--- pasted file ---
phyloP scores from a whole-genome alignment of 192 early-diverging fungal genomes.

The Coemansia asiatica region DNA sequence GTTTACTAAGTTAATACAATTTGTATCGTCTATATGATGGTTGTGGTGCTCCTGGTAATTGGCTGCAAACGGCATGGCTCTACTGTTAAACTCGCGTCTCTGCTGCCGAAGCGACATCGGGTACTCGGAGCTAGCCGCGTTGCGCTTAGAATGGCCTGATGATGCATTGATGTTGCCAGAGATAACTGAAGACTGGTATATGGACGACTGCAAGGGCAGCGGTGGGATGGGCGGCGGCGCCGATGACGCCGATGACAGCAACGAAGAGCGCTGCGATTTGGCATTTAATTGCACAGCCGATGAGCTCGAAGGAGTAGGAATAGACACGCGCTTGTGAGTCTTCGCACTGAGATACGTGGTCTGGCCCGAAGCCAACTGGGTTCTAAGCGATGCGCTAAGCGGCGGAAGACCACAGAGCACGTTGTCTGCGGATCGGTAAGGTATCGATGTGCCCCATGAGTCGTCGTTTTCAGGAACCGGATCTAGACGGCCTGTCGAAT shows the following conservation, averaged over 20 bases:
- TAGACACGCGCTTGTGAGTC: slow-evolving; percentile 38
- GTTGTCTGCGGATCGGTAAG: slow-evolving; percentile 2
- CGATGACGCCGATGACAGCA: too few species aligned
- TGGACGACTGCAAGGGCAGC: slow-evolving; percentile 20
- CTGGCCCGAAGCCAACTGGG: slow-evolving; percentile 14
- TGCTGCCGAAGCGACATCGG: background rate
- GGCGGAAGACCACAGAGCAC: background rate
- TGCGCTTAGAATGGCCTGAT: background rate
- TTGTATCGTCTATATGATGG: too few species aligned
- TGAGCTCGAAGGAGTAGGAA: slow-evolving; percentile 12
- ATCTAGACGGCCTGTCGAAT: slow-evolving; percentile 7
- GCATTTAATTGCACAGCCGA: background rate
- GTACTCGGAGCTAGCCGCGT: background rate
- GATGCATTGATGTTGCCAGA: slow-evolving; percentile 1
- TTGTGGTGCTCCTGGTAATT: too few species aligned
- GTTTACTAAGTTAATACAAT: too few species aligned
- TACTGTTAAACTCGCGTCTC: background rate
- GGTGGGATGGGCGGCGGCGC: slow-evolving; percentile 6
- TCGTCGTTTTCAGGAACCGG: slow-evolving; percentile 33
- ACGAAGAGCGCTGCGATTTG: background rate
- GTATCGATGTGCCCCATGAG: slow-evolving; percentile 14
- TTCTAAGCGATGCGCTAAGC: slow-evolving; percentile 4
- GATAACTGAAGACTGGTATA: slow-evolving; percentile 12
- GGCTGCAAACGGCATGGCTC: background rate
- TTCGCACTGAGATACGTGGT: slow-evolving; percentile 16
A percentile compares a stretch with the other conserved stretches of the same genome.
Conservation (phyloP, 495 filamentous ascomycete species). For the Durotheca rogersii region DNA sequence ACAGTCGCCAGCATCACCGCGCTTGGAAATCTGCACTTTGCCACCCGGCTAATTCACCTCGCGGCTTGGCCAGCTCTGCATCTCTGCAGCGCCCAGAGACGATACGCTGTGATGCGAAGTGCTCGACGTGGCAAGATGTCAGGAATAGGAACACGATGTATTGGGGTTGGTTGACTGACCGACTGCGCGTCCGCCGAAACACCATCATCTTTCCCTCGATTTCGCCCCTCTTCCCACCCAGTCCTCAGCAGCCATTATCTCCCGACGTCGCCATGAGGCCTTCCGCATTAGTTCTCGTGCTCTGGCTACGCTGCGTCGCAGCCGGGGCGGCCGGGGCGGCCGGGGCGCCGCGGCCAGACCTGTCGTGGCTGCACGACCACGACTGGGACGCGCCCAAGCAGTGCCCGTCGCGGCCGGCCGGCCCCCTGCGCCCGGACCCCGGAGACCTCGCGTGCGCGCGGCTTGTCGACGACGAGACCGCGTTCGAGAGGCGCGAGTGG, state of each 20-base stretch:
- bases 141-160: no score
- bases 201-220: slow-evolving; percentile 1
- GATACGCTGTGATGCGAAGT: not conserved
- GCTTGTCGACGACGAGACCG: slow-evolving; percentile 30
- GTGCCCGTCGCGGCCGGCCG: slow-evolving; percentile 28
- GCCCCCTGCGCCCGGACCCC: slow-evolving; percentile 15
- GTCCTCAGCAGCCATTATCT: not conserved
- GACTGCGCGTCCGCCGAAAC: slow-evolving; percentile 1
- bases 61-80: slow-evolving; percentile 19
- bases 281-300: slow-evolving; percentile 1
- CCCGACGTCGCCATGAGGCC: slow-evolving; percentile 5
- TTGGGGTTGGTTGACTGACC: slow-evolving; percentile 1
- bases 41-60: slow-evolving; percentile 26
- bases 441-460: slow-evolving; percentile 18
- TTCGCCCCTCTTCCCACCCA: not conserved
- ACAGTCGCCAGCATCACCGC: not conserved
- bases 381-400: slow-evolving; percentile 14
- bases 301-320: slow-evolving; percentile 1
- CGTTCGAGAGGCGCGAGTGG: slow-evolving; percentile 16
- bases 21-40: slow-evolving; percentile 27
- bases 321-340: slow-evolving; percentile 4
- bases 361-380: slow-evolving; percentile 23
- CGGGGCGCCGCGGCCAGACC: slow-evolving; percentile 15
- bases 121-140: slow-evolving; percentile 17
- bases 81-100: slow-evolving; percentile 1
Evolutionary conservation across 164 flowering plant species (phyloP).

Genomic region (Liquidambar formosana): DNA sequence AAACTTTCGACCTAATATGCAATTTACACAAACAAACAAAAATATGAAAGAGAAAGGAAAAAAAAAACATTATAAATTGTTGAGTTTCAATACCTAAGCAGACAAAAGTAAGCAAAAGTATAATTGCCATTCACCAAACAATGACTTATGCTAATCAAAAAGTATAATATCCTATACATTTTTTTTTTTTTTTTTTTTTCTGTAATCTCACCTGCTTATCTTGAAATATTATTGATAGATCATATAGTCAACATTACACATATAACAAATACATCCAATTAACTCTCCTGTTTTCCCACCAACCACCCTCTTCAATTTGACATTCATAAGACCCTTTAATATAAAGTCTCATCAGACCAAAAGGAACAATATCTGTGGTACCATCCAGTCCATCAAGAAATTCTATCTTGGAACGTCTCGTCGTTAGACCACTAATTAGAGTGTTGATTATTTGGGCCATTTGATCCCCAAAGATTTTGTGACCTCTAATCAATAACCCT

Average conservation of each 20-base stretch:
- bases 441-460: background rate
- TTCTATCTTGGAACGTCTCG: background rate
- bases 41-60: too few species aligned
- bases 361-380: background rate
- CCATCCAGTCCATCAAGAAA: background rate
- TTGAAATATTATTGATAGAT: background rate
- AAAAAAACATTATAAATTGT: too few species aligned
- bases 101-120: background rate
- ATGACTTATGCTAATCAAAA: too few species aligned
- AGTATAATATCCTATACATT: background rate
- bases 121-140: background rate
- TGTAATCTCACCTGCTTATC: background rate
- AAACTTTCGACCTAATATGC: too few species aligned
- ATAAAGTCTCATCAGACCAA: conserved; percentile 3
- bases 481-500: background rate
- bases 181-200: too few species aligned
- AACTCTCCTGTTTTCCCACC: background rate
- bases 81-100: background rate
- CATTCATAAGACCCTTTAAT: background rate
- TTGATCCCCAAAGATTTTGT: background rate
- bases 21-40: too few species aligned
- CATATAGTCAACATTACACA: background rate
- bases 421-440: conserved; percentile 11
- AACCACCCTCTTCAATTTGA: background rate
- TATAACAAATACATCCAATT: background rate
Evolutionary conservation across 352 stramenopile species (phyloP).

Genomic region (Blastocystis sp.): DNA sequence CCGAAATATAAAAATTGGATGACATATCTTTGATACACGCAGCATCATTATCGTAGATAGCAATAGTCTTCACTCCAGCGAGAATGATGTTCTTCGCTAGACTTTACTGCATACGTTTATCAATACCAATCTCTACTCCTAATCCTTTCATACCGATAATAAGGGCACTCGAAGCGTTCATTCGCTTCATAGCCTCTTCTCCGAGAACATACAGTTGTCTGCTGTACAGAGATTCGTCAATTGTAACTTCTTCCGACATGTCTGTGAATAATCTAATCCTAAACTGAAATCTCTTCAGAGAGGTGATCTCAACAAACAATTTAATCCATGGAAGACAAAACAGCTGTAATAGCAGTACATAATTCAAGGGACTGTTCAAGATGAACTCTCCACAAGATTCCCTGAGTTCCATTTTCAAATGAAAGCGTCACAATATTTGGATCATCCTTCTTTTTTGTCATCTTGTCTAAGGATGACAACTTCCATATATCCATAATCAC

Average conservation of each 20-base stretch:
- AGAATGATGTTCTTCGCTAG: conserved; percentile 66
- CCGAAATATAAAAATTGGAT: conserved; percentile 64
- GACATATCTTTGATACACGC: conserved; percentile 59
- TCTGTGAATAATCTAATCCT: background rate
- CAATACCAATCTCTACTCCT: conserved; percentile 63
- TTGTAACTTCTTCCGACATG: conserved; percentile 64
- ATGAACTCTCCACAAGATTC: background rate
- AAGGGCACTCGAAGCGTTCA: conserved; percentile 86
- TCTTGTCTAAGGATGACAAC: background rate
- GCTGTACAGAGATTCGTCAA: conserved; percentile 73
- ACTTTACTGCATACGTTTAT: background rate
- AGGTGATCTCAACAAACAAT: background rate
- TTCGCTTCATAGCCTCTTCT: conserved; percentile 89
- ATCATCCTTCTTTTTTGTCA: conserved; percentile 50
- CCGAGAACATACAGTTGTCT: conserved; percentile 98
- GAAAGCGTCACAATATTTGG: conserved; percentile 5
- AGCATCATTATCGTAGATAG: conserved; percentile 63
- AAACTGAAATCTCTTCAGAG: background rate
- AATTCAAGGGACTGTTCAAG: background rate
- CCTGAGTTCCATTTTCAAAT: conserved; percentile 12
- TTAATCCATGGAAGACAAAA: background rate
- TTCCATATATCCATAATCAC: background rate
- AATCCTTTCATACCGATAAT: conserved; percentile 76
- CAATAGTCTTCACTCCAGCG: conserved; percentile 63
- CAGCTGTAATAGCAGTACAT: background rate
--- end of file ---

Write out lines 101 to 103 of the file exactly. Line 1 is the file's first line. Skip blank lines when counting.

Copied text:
- GAAAGCGTCACAATATTTGG: conserved; percentile 5
- AGCATCATTATCGTAGATAG: conserved; percentile 63
- AAACTGAAATCTCTTCAGAG: background rate